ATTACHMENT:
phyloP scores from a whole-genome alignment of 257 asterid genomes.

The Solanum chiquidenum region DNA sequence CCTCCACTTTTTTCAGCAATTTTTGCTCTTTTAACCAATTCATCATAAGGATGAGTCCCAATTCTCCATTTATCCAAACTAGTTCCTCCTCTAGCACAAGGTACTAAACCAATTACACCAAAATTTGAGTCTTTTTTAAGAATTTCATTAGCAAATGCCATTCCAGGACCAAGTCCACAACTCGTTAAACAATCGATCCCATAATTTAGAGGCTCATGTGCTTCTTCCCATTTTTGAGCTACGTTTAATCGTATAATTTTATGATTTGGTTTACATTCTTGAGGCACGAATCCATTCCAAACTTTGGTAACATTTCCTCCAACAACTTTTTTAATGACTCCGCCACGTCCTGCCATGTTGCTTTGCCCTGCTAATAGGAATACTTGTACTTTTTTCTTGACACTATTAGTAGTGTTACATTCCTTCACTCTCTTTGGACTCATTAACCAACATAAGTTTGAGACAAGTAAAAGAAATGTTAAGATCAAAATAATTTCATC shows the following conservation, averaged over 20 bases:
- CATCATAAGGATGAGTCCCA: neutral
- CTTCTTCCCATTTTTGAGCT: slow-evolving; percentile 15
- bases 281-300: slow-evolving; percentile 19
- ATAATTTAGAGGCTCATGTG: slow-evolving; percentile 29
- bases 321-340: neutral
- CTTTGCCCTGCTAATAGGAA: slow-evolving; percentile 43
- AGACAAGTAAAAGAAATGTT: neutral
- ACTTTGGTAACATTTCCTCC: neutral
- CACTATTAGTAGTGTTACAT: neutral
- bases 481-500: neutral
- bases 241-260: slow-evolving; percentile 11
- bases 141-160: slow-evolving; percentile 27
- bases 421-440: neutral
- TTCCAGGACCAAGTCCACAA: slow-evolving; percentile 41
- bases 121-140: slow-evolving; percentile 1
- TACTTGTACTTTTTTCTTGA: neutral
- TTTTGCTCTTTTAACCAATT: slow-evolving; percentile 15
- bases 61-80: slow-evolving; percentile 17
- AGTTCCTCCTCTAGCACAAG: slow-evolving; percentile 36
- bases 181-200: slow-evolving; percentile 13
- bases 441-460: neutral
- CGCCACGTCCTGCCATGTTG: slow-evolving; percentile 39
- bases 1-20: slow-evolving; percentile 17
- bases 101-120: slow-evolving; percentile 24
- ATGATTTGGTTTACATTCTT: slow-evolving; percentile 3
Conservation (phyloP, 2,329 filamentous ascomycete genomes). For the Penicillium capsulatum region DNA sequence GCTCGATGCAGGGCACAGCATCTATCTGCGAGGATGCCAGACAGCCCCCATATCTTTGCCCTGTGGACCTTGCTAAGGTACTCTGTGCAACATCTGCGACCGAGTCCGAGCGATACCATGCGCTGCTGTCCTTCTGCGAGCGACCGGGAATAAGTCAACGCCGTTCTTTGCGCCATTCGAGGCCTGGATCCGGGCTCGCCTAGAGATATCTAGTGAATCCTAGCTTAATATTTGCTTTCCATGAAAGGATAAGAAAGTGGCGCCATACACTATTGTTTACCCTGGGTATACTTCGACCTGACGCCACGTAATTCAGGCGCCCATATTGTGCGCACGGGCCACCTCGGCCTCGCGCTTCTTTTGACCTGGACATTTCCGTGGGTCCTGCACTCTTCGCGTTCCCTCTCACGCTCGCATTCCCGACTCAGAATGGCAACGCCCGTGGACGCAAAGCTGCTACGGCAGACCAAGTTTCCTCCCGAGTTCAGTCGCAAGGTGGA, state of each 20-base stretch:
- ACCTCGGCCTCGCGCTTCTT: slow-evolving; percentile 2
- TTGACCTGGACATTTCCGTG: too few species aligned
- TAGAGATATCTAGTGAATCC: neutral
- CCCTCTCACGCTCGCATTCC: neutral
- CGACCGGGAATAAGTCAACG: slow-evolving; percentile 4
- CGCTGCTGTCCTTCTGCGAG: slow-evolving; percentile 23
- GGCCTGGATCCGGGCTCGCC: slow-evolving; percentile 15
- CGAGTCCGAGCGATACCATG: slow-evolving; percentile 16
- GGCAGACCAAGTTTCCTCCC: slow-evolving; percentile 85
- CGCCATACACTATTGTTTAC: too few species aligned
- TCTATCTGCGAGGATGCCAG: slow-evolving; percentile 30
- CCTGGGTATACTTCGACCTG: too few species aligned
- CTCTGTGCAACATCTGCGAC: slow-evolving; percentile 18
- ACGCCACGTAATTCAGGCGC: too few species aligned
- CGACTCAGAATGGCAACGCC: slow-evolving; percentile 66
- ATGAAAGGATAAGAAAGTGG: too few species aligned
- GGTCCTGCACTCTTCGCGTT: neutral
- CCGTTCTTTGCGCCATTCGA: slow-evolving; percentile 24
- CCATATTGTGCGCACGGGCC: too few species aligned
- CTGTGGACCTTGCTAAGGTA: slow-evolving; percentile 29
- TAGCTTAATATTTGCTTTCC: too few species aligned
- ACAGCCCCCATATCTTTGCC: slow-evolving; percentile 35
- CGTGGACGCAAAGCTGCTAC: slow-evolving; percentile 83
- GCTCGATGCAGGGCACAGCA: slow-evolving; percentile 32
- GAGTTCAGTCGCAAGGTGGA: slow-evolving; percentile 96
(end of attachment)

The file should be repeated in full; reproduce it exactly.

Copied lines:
phyloP scores from a whole-genome alignment of 257 asterid genomes.

The Solanum chiquidenum region DNA sequence CCTCCACTTTTTTCAGCAATTTTTGCTCTTTTAACCAATTCATCATAAGGATGAGTCCCAATTCTCCATTTATCCAAACTAGTTCCTCCTCTAGCACAAGGTACTAAACCAATTACACCAAAATTTGAGTCTTTTTTAAGAATTTCATTAGCAAATGCCATTCCAGGACCAAGTCCACAACTCGTTAAACAATCGATCCCATAATTTAGAGGCTCATGTGCTTCTTCCCATTTTTGAGCTACGTTTAATCGTATAATTTTATGATTTGGTTTACATTCTTGAGGCACGAATCCATTCCAAACTTTGGTAACATTTCCTCCAACAACTTTTTTAATGACTCCGCCACGTCCTGCCATGTTGCTTTGCCCTGCTAATAGGAATACTTGTACTTTTTTCTTGACACTATTAGTAGTGTTACATTCCTTCACTCTCTTTGGACTCATTAACCAACATAAGTTTGAGACAAGTAAAAGAAATGTTAAGATCAAAATAATTTCATC shows the following conservation, averaged over 20 bases:
- CATCATAAGGATGAGTCCCA: neutral
- CTTCTTCCCATTTTTGAGCT: slow-evolving; percentile 15
- bases 281-300: slow-evolving; percentile 19
- ATAATTTAGAGGCTCATGTG: slow-evolving; percentile 29
- bases 321-340: neutral
- CTTTGCCCTGCTAATAGGAA: slow-evolving; percentile 43
- AGACAAGTAAAAGAAATGTT: neutral
- ACTTTGGTAACATTTCCTCC: neutral
- CACTATTAGTAGTGTTACAT: neutral
- bases 481-500: neutral
- bases 241-260: slow-evolving; percentile 11
- bases 141-160: slow-evolving; percentile 27
- bases 421-440: neutral
- TTCCAGGACCAAGTCCACAA: slow-evolving; percentile 41
- bases 121-140: slow-evolving; percentile 1
- TACTTGTACTTTTTTCTTGA: neutral
- TTTTGCTCTTTTAACCAATT: slow-evolving; percentile 15
- bases 61-80: slow-evolving; percentile 17
- AGTTCCTCCTCTAGCACAAG: slow-evolving; percentile 36
- bases 181-200: slow-evolving; percentile 13
- bases 441-460: neutral
- CGCCACGTCCTGCCATGTTG: slow-evolving; percentile 39
- bases 1-20: slow-evolving; percentile 17
- bases 101-120: slow-evolving; percentile 24
- ATGATTTGGTTTACATTCTT: slow-evolving; percentile 3
Conservation (phyloP, 2,329 filamentous ascomycete genomes). For the Penicillium capsulatum region DNA sequence GCTCGATGCAGGGCACAGCATCTATCTGCGAGGATGCCAGACAGCCCCCATATCTTTGCCCTGTGGACCTTGCTAAGGTACTCTGTGCAACATCTGCGACCGAGTCCGAGCGATACCATGCGCTGCTGTCCTTCTGCGAGCGACCGGGAATAAGTCAACGCCGTTCTTTGCGCCATTCGAGGCCTGGATCCGGGCTCGCCTAGAGATATCTAGTGAATCCTAGCTTAATATTTGCTTTCCATGAAAGGATAAGAAAGTGGCGCCATACACTATTGTTTACCCTGGGTATACTTCGACCTGACGCCACGTAATTCAGGCGCCCATATTGTGCGCACGGGCCACCTCGGCCTCGCGCTTCTTTTGACCTGGACATTTCCGTGGGTCCTGCACTCTTCGCGTTCCCTCTCACGCTCGCATTCCCGACTCAGAATGGCAACGCCCGTGGACGCAAAGCTGCTACGGCAGACCAAGTTTCCTCCCGAGTTCAGTCGCAAGGTGGA, state of each 20-base stretch:
- ACCTCGGCCTCGCGCTTCTT: slow-evolving; percentile 2
- TTGACCTGGACATTTCCGTG: too few species aligned
- TAGAGATATCTAGTGAATCC: neutral
- CCCTCTCACGCTCGCATTCC: neutral
- CGACCGGGAATAAGTCAACG: slow-evolving; percentile 4
- CGCTGCTGTCCTTCTGCGAG: slow-evolving; percentile 23
- GGCCTGGATCCGGGCTCGCC: slow-evolving; percentile 15
- CGAGTCCGAGCGATACCATG: slow-evolving; percentile 16
- GGCAGACCAAGTTTCCTCCC: slow-evolving; percentile 85
- CGCCATACACTATTGTTTAC: too few species aligned
- TCTATCTGCGAGGATGCCAG: slow-evolving; percentile 30
- CCTGGGTATACTTCGACCTG: too few species aligned
- CTCTGTGCAACATCTGCGAC: slow-evolving; percentile 18
- ACGCCACGTAATTCAGGCGC: too few species aligned
- CGACTCAGAATGGCAACGCC: slow-evolving; percentile 66
- ATGAAAGGATAAGAAAGTGG: too few species aligned
- GGTCCTGCACTCTTCGCGTT: neutral
- CCGTTCTTTGCGCCATTCGA: slow-evolving; percentile 24
- CCATATTGTGCGCACGGGCC: too few species aligned
- CTGTGGACCTTGCTAAGGTA: slow-evolving; percentile 29
- TAGCTTAATATTTGCTTTCC: too few species aligned
- ACAGCCCCCATATCTTTGCC: slow-evolving; percentile 35
- CGTGGACGCAAAGCTGCTAC: slow-evolving; percentile 83
- GCTCGATGCAGGGCACAGCA: slow-evolving; percentile 32
- GAGTTCAGTCGCAAGGTGGA: slow-evolving; percentile 96